WPP shares plunged after sales disappointed
When WPP (WPP), the world’s leading advertising agency, reported in August 2017 that its sales for the first half of the year fell and its chief executive Martin Sorrell went on to talk about a slowdown in global ad spending, its stock recorded its biggest one-day decline in over 18 years. Stocks of other ad agencies such as Omnicom Group (OMC), Publicis Groupe SA (PUBGY), and Interpublic Group (IPG) also fell as investors appeared worried about the future of ad and media agencies.
While WPP attributed its woes to weak ad purchasing by consumer packaged goods companies such as Unilever (UL) (UN), there have been fears that advertising agencies such as WPP were being disintermediated, or being bypassed, in the advertising supply chain, especially in digital advertising.
Programmatic ads viewed as threat to ad agency business
Some have viewed programmatic or automated ad purchasing services, which simplify ad placement and targeting for brands, as a threat to the advertising agency industry.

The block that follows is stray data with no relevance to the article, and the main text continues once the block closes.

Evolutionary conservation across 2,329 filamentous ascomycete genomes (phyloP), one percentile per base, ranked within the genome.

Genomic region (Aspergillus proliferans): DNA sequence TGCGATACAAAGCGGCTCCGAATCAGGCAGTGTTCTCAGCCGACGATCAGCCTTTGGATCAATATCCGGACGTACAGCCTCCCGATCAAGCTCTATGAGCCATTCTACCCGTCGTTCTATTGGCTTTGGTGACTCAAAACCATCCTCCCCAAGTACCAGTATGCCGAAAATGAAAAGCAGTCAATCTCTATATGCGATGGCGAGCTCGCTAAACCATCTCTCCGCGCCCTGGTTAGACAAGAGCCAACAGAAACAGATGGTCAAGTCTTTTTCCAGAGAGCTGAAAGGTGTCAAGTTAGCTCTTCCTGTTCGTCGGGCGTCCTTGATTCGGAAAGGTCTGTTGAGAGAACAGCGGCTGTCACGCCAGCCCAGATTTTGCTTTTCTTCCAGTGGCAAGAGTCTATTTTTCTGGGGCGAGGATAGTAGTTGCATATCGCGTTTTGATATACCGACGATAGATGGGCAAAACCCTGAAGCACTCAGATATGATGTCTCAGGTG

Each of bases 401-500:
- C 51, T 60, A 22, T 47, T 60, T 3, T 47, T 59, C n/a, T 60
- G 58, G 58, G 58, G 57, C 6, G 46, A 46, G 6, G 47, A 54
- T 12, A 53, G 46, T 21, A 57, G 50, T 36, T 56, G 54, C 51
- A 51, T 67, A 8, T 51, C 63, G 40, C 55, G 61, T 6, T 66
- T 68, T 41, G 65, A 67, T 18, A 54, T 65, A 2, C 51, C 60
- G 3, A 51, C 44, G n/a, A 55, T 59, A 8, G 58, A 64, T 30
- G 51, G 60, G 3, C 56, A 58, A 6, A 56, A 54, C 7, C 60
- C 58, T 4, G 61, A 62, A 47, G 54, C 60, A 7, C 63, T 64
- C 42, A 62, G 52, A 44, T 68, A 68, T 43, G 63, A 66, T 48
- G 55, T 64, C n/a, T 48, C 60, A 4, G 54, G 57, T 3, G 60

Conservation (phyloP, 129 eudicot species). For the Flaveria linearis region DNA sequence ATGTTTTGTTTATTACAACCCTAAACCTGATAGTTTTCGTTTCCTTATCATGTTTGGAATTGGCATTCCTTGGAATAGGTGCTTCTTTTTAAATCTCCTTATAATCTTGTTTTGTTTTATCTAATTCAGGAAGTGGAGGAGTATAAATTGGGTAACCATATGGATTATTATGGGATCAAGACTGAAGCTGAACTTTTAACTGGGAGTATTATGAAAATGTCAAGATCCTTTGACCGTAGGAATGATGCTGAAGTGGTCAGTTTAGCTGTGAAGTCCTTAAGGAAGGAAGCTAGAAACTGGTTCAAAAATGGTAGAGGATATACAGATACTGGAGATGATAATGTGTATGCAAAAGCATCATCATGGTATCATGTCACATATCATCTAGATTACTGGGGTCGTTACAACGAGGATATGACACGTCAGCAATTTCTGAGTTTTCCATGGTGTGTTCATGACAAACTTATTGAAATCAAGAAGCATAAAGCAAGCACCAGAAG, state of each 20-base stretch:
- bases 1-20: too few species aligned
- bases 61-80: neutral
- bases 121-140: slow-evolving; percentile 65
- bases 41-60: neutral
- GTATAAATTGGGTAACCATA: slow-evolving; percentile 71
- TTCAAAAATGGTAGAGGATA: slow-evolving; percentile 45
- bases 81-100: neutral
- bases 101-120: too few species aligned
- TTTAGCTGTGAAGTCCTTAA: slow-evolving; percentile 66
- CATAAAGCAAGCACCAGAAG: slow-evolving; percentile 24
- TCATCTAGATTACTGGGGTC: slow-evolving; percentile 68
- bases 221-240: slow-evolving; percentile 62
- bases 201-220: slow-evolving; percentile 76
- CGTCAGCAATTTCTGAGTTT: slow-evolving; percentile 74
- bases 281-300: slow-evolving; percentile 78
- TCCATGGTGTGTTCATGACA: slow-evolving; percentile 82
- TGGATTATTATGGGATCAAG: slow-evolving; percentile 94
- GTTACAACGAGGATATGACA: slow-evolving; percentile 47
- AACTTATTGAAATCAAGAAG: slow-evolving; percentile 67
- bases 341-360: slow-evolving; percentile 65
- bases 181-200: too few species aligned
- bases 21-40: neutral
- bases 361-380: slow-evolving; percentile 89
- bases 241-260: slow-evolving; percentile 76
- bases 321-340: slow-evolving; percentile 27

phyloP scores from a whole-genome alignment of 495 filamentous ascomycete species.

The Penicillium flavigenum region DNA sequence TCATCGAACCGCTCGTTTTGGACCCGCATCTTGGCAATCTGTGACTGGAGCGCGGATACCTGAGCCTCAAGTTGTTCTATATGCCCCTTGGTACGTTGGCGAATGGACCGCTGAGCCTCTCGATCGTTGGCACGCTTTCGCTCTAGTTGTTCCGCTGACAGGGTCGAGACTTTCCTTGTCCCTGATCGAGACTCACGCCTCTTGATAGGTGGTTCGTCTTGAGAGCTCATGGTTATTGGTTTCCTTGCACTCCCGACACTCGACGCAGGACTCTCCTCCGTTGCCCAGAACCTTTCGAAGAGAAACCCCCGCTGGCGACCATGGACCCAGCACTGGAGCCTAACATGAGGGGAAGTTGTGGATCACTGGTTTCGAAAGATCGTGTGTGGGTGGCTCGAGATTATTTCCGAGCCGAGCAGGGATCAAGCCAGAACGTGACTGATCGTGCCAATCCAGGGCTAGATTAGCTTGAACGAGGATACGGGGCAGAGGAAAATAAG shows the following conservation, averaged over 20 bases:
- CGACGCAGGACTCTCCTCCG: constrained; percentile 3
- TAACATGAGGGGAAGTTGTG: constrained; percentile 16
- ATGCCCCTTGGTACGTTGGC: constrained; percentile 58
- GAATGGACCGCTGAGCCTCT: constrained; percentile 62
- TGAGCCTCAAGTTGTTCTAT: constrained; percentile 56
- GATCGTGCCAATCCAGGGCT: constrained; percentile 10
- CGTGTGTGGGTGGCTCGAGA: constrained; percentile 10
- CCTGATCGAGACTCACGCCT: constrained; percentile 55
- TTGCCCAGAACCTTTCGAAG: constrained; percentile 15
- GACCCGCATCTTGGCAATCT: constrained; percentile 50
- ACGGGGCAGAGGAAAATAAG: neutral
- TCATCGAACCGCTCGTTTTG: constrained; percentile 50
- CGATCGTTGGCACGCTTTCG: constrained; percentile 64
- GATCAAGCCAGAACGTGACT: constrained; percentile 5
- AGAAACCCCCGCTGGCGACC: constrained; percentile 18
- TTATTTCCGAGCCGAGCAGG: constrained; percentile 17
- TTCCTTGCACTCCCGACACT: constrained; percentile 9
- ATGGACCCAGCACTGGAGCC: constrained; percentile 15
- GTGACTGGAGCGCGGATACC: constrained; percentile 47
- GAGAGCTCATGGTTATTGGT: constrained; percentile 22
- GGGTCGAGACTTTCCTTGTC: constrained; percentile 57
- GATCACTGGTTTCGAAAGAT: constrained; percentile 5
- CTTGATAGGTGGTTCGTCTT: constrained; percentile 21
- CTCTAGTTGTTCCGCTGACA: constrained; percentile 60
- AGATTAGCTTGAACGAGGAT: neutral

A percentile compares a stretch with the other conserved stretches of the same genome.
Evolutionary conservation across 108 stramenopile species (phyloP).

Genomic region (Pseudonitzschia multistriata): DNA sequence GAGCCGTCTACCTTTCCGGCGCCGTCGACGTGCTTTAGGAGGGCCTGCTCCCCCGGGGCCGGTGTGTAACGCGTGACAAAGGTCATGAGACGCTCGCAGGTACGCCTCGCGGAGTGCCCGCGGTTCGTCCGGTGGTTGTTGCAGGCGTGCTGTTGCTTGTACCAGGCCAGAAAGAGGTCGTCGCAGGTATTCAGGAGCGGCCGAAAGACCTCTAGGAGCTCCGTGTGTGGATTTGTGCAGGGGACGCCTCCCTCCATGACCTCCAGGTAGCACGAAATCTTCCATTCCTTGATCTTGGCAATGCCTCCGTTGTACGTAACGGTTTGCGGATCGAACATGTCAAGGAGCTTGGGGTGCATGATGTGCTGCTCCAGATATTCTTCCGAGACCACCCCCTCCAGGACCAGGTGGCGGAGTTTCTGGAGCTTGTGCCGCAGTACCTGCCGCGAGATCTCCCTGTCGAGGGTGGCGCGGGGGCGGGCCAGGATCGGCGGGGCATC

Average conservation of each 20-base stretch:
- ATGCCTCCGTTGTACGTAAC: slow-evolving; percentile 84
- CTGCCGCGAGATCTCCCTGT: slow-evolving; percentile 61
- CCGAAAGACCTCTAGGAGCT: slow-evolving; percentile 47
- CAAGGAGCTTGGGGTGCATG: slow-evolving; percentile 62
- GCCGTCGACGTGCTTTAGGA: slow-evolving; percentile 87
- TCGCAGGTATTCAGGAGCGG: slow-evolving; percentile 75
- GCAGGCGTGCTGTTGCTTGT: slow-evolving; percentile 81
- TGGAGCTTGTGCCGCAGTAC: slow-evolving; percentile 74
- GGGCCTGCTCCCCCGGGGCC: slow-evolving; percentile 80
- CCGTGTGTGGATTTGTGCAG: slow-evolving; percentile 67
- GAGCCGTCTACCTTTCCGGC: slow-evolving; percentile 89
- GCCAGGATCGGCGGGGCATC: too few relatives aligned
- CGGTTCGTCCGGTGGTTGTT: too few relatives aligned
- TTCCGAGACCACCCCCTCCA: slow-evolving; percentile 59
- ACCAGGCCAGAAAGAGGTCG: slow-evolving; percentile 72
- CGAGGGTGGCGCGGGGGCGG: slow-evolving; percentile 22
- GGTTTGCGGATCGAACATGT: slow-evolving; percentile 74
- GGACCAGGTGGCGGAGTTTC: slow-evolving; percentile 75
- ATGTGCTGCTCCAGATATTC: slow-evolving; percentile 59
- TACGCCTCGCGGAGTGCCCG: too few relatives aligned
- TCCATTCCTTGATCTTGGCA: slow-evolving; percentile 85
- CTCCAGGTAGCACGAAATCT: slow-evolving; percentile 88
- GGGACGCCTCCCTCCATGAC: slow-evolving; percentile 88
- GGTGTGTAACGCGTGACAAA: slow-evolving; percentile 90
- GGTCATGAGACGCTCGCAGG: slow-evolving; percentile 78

Alphabet’s (GOOGL) Google is one of the world’s largest digital advertising platforms. The other is Facebook (FB), which also owns WhatsApp and Instagram. In 3Q17, advertising represented 86.7% of Alphabet’s total revenue compared with 98.2% at Facebook. Other advertising platform operators such as Twitter (TWTR), Snap (SNAP), and Baidu (BIDU) also draw the majority of their revenues from advertising sales.
Google says it’s not in favor of agency disintermediation
Some of these advertising platform operators have introduced programmatic ads, which are viewed as fueling disintermediation of advertising agencies. But where does Google stand on this issue of disintermediating ad agencies? Speaking at a Credit Suisse conference recently, Google’s chief business officer, Philipp Schindler, said that the company had no plans of cutting off ad agencies from its advertising business supply chain.